A Beginner’s Guide to Ansible Ad Hoc Commands

Ansible is a powerful automation tool that allows you to manage and configure your infrastructure through code. One of its most convenient features is the ability to run ad hoc commands, which are one-off commands executed against your managed hosts without the need for writing a full playbook. In this tutorial, we’ll explore how to run ad hoc commands in Ansible and leverage their flexibility for various tasks.

Step 1: Installing Ansible

Before we can start using Ansible, we need to ensure it’s installed on our system. If you haven’t already installed Ansible, you can do so using your system’s package manager or by following the official installation instructions on the Ansible website.

On RHEL, CentOS or Fedora you can simply install Ansible with:

$ sudo yum install ansible

Step 2: Setting up Inventory (optional)

Ansible uses an inventory file to define the hosts it will manage. The inventory file typically resides at /etc/ansible/hosts, but you can specify a custom location if needed. You can define hosts in your inventory file by IP address, hostname, or even group them together for easier management. For example:

# Define a group named "webservers"

# Define another group named "database"

For learning purposes, you can also execute commands against localhost. You won’t need an inventory file for that and the target machine will be the same where you are executing Ansible commands

Step 3: Running Ad Hoc Commands

Now that we have Ansible and the inventory ready, let’s dive into running ad hoc commands. You can run ad hoc commands using the ansible command-line tool followed by the -m flag to specify the module and the -a flag to provide any necessary arguments.

ansible <host-pattern> -m <module> -a '<module arguments>' [--become]
  • <host-pattern>: Specifies the target hosts or groups from your inventory.
  • <module>: Specifies the Ansible module you want to execute.
  • <module arguments>: Provides arguments specific to the module being used.
  • --become: (Optional) Allows you to execute commands with escalated privileges using sudo or su.

Let’s explore some practical examples of ad hoc commands:

ansible all -m setup

This command gathers facts about all hosts in your inventory, providing information such as operating system details, IP addresses, and available memory. If you haven’t set up an inventory file, you can run it against localhost as follows:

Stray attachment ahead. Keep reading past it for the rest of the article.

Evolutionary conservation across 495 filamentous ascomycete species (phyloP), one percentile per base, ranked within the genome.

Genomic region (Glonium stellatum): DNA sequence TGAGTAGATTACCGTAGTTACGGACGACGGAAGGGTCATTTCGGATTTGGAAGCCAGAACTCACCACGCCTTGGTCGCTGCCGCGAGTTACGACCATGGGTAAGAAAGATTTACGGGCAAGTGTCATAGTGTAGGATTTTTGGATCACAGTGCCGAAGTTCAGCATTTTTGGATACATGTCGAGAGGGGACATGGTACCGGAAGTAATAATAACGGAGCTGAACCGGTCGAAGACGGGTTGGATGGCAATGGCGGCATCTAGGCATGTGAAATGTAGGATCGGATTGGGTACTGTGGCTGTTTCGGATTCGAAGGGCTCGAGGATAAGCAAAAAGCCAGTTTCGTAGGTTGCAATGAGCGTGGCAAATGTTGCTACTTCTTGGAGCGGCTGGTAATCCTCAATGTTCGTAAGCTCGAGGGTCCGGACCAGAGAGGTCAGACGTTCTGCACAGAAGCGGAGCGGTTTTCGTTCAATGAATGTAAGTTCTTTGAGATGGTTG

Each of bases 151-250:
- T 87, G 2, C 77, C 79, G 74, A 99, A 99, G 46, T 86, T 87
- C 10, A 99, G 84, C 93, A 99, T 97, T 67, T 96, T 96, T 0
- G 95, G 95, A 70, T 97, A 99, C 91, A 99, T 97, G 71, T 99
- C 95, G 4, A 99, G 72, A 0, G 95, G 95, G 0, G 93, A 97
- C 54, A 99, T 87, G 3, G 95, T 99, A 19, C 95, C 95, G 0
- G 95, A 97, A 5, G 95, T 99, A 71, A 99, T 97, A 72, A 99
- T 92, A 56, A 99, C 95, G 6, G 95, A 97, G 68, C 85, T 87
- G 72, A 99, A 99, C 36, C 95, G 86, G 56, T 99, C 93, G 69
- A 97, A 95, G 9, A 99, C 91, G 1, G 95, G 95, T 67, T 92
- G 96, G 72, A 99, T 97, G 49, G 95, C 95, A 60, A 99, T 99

ansible localhost -m setup

Running Shell Commands

ansible web_servers -m shell -a 'df -h'

This command runs the df -h command on hosts belonging to the web_servers group, displaying disk usage information.

Pinging Hosts

To verify the connectivity with target host, it can be convenient to run an ad Hoc command which executes the ping module. For example:

ansible web_server -m ping

Installing Packages

ansible db_servers -m yum -a 'name=httpd state=present' --become

This Ad Hoc command is a bit more complex. As you can see, it uses the yum module but also it passes some parameters to the module to specify the package name and that the outcome should be an installation.

To check the list of parameters for a Module, besides the documentation, you can use the ansible.documentation which is an invaluable offline tool:

ansible-doc yum

Besides the parameter list, the ansible-doc command also includes examples of module usage:

ansible ad hoc commands step-by-step guide


Running ad hoc commands in Ansible provides a convenient way to perform quick tasks and gather information across your infrastructure. By mastering the use of ad hoc commands, you can streamline your workflow and efficiently manage your systems with Ansible’s powerful automation capabilities.

To continue your journey through Ansible, check this article: Ansible Playbook Example for beginners